Niall MacPherson. #IslandLifeDistilled.

Hello and a very warm welcome back to our third #IslandLifeDistilled feature which brings us to Benbecula for a chat with Crofter & Stonemason Niall MacPherson. 

 

Hello Niall, can you start us off with a little peek into what you do?

I was always interested in stonework from a young age tottering about with old walls and rebuilding some. I wasn’t formally trained as such but then the agricultural training board ran courses when they were doing the cemetery at Nunton and I gave it a go. The basics are all quite simple but it’s just patience. 

Once you get involved in it every time you see a stone your eyes go…. you’ve always got to look at it and look at the different ways people have of putting stone together. You think a stone is stone but it’s not there are various places where you get long big flattish stones and others are just funny shapes. But when you start working with it you get a great satisfaction if you have rough stone and you manage to put something together. 

 

How did you learn these skills?

The more you do the more you learn. Trying to shape stone I’m just learning myself. I was never taught but it’s almost another skill itself. With the tools there today it’s a lot easier although when some of the hammers get bad there’s no blacksmith on the island to re-temper! When it’s in a forge the iron has to go from different colours - when you hit the stone it’s either just going to go flat and splay out or if it’s too hard it’ll break. I’ve got a good collection of hammers because if no one is using them anymore... they end up in my collection! 

 

You teach at the local secondary school…why is that important to you?

I’m teaching on the crofting course and we try and teach a wee bit of stone and cover as much as we can. There was only one that was really keen, he had the eye for it. It’s not for everybody, but it is very therapeutic when you’re doing it. Some days you’re really struggling and then you just get it. It’s like a really big jigsaw with no picture to follow! Any stone can be worked but it just takes a lot more patience.

 

What’s your favourite part of your job?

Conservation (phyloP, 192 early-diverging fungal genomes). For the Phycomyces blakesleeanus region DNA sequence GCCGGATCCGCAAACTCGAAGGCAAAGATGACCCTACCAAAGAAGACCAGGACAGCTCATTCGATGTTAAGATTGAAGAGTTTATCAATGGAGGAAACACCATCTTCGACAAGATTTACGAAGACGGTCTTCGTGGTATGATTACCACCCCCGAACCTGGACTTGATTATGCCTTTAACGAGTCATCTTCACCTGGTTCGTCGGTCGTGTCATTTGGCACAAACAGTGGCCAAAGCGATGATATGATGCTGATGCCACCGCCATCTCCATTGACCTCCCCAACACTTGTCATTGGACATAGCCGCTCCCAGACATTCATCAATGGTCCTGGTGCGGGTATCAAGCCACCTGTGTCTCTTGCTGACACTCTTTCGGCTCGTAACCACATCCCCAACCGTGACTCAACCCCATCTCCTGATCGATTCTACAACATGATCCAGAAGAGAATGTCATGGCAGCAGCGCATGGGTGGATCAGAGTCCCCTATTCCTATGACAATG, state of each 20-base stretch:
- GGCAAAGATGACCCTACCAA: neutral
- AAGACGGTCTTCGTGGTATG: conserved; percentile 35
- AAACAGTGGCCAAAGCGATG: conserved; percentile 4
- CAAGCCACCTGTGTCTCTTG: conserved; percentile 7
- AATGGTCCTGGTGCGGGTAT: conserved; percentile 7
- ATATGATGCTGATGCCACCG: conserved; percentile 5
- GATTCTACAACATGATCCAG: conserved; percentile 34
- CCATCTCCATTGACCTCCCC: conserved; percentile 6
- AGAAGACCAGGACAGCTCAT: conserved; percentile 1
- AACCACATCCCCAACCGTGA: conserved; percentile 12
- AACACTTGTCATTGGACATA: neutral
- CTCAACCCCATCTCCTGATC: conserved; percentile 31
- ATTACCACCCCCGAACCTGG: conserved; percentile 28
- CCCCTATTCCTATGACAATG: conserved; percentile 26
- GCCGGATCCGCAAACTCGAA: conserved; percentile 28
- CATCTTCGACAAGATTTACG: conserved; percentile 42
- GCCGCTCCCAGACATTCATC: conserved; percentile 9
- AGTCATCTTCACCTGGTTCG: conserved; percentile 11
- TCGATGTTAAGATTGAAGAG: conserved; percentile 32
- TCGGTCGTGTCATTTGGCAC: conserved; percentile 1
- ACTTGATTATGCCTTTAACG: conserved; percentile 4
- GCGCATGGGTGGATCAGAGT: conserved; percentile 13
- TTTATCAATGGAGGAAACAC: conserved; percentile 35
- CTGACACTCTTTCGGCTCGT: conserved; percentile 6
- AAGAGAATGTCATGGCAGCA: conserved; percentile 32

When you see a job finished and you like it. When you’re working so close to something, it’s difficult to see all the details, so it’s as well to now and again take a step back and if you see something you don’t like you can move it. 

 

Talk me through what happens on an average day?

First thing first, I go to the houses and have a cup of tea! No two days are the same because you’re on another bit of the wall. You always say this is the toughest course and then when you’re finished you look at it and think well that was easy. 

 

What is the most important material or tool that you use?

Hands! Also, you have to have a picture in your own mind of what you want to do. Most of the hammers I’ve got are ones that I got given, you get a favourite depending on what you’re doing. I’m just starting to use the plug and feather which was done through the years and for me. It’s easy to make a hole with a drill but for them they’d be lucky to make just two holes a day. When they were doing that labour was plentiful. 

 

What do you enjoy about living in Uist? (One perk, one disadvantage)

I couldn’t live anywhere else. I’m not a city boy and I don’t like towns just wide open spaces where the way of life is far more relaxed. 

For me the disadvantage is the freight getting anything across here. And weather in winter. In days gone by they weren’t as dependent because they were all self-sufficient. It’s easier to go to the shop and get a carton of milk than to go and milk a cow.

 

Have you got a favourite drink?

Tea! Milk and tea.

 

Is Gaelic and local heritage and culture important in your work?

YES. I think in Gaelic but then when you turn around and then I go the opposite way so I think about how it sounds in both English and Gaelic.

 

Why do you do what you do?

Basically because I enjoy it! I started as an apprentice painter and I didn’t like it. One of the mentors came around and asked all the apprentices ‘are you happy at your work?’ that’s what I tell the kids – if you’re not happy at what you’re doing you won’t do a good job of it. I was doing painting but I wasn’t enjoying it. He said we’re all different you can have someone sitting at a computer and you can have someone shovelling shit but the one shovelling shit might be happier. I don’t even do my own painting now I get someone in to do it – I can’t stand the smell of it. I was always happier outside.

 

What advice would you give your younger self?

I am very happy the way my life has turned out – yeah there’s one or two things beyond we couldn’t do anything about but I wouldn’t think of changing my life other than the way I’ve done it.

 

And you have an interesting relationship with the Barley grain on the island?

I started growing the barley about 42 years ago. I got my first bag (from Willie Shepherd) and I’ve been selling the seed since. Uist was famous for the barley when they were milling it but when they stopped milling it wasn’t used so much. There were mills all over the place. I always liked barley, I like to see barley blowing in the wind.

 

What’s the best advice you ever received?

Well that’s a question you could answer differently every hour because it depends what you’re doing at the time. The biggest thing that was drawn into us as youngsters was always to respect your elders and respect who has come before….it doesn’t matter what you think of people but they were there before you and they’ve been there and done that already.

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